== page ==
Journal 0037 – 0048 – Statement

February 5th, 2012

Journal 0037Submitting myself to photography, will force me to lead the type of life I know I should live.  Photography is commonly thought of as the easiest art form, and for a long time not thought of as an art form at all.  I understand this sentiment.  But there is something very special about photography that makes it different, that I have never seen written or heard talked about.  Photography puts a demand on you that no other art form does - what I would call 'the demand of presence'.   For example, you could paint or draw a picture of the Eiffel Tower, write a story or poem about the Eiffel Tower, create a sculpture of the Eiffel Tower, and all the while, never have even stepped a foot in France.  But photography requires your presence.  You have to meet the Eiffel Tower, experience her, and seduce her.    If you are a photographer of people, you have to meet people.  If you want a photograph from the peak of Mount Everest, you better have a parka.

Because of this demand of presence, photography is in its very nature autobiographical. By looking at the photos, you can learn: where the photographer has been, with whom he as talked, whom he has fucked, and if he is willing to risk his life in his endeavor. When you view the photographers work, you are seeing with his eyes, not only where he has been, but what he found worthy to photograph - and in that, you are also seeing behind his eyes. To me, the photographers who embrace photography's autobiographical nature are my favorites, for in the end they create the deepest connection with me and are playing to the strength and uniqueness of photography. Ultimately in art, how can we care about paper, silver nitrate, paint, or canvas. What I care about is people, and it is what I should care about.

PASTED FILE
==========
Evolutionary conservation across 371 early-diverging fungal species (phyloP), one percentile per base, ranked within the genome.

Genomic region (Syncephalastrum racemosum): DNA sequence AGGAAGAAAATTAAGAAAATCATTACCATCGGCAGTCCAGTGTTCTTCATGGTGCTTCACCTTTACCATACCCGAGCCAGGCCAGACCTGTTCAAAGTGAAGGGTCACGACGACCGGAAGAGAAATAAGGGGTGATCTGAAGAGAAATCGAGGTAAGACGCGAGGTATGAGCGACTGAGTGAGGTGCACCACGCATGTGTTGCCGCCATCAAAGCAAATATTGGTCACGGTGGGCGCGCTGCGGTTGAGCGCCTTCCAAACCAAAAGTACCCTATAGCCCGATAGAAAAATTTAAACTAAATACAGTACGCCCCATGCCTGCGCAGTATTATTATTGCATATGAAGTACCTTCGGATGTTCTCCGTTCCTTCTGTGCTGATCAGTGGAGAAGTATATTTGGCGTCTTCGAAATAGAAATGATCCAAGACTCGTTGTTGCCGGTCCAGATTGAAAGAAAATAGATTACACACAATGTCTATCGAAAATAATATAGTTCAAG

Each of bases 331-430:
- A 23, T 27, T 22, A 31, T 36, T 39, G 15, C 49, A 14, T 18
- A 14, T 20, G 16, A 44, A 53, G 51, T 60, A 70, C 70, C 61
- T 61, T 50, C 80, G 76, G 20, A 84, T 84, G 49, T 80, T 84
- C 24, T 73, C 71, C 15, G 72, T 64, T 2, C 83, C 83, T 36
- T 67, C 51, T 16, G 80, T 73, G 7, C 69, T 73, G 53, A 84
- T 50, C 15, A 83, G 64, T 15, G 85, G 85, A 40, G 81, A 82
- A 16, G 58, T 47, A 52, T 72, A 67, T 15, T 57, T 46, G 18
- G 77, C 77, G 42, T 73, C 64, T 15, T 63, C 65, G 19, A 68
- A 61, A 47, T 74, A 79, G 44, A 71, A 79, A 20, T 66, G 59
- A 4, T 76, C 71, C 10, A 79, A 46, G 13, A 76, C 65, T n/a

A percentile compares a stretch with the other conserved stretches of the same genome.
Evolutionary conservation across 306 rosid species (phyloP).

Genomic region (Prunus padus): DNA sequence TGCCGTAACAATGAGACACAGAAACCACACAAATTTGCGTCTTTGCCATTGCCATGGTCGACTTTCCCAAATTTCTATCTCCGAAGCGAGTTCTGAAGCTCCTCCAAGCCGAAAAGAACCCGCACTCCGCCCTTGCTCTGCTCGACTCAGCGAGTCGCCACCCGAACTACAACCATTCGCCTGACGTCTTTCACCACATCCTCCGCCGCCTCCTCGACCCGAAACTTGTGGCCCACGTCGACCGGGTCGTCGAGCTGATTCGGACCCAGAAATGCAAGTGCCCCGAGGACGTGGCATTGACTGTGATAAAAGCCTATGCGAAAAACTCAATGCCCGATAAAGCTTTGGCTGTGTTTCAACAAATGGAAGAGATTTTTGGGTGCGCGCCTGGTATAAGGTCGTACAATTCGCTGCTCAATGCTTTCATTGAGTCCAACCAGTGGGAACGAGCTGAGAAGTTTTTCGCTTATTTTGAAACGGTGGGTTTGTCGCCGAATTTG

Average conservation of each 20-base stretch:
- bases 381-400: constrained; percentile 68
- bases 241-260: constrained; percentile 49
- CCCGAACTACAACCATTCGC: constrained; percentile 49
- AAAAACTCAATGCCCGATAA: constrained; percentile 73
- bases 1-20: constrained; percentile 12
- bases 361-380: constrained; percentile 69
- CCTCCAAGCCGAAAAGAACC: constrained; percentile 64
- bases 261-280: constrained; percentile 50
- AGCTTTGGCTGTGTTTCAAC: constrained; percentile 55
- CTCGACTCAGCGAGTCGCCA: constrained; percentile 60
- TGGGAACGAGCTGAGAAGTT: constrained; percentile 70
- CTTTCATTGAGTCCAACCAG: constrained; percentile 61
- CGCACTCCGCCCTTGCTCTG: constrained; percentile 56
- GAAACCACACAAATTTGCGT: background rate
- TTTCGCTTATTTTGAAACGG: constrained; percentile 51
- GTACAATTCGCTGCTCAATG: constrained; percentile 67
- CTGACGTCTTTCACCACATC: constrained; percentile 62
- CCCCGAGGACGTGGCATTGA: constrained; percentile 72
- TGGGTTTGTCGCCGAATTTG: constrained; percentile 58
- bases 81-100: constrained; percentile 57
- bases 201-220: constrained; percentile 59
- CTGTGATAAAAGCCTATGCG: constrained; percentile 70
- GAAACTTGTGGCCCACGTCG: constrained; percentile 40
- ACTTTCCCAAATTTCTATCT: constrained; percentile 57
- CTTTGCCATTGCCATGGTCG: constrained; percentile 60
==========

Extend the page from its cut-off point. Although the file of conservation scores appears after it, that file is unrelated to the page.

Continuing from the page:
How can it be otherwise? Why would we want it to be otherwise? I am all about the artist. I am all about the artist. I am all about the artist. That is ultimately what I want to know: The Artist. To someone who says that they only care about the art, and not the artist, ask if they would feel the same about the work if it was created by a computer. To me, art is almost just a way to find an interesting person. Art doesn't matter to me so much as a way to find someone to make a connection to, and then to make that connection through the art. A body of work can give an indication as to whether the person is someone whom I want to know more about. It is that first hint, a brush against the shoulder, or an enticing scent. And photography excels at this. I feel I know much more about the photographerlooking at her photographs, then I do about a painter looking at her paintings.  Did the artist lead a full, manly life, like Hemingway - hunting big game, drinking excessively, then putting his favorite shotgun in his mouth and blowing his head off at 61, or did the artist lead the life of a troubled young Francesca Woodman and kill herself at age 22 by jumping out a loft window in NYC after not receiving funding from the N.E.A.?    I find both lives fascinating.  I want to connect to both.  After I know something about the person, their artwork then becomes more important to me.   Who the artist is, and how they live their life, THAT creates a connection with me.  Then after I have that connection, as a collector, I want to own their work.  I want a piece of that person.    As a collector, I am a cannibal.My realization about the nature of photography, and what I love about it, leads me in one direction with my work -  in the direction of presence, and in the direction of biography.  This I fully accept is part of my job as a photographer.  If I want to make great photographs, I have to seek out, find, and photograph great things.  In this, I have to become the kind of person who experiences great things.    Being the photographer of my dreams, forces me to live the life I should.  As a writer or painter, I could sit in my favorite chair for 12 hours every day, creating compelling stories or beautiful paintings.  As a photographer, I can't.  Photography demands something different.  I have to gain access.  I have to have balls.  I have to climb mountains or climb inward.I need to carve out my life using the camera as a chisel.  If I want my artwork to be autobiographical, which I do.  If I want my photographs to be interesting or beautiful, which I do.  Then I must live a life surrounded by, and in search of interest and beauty.  As a photographer, if I don't do this, what good am I?  If I sit at home at night watching reruns of Seinfeld, what good am I?  If I don't have the balls to talk to a beautiful woman on the street, and the game to convince her to model for me, what good am I?  If I am too afraid to enter the combat zone, what good am I?  If I want my work to be autobiographical, and I don't carve out an interesting life, what good am I.  Am I going to be a good story, or am I going to be milquetoast?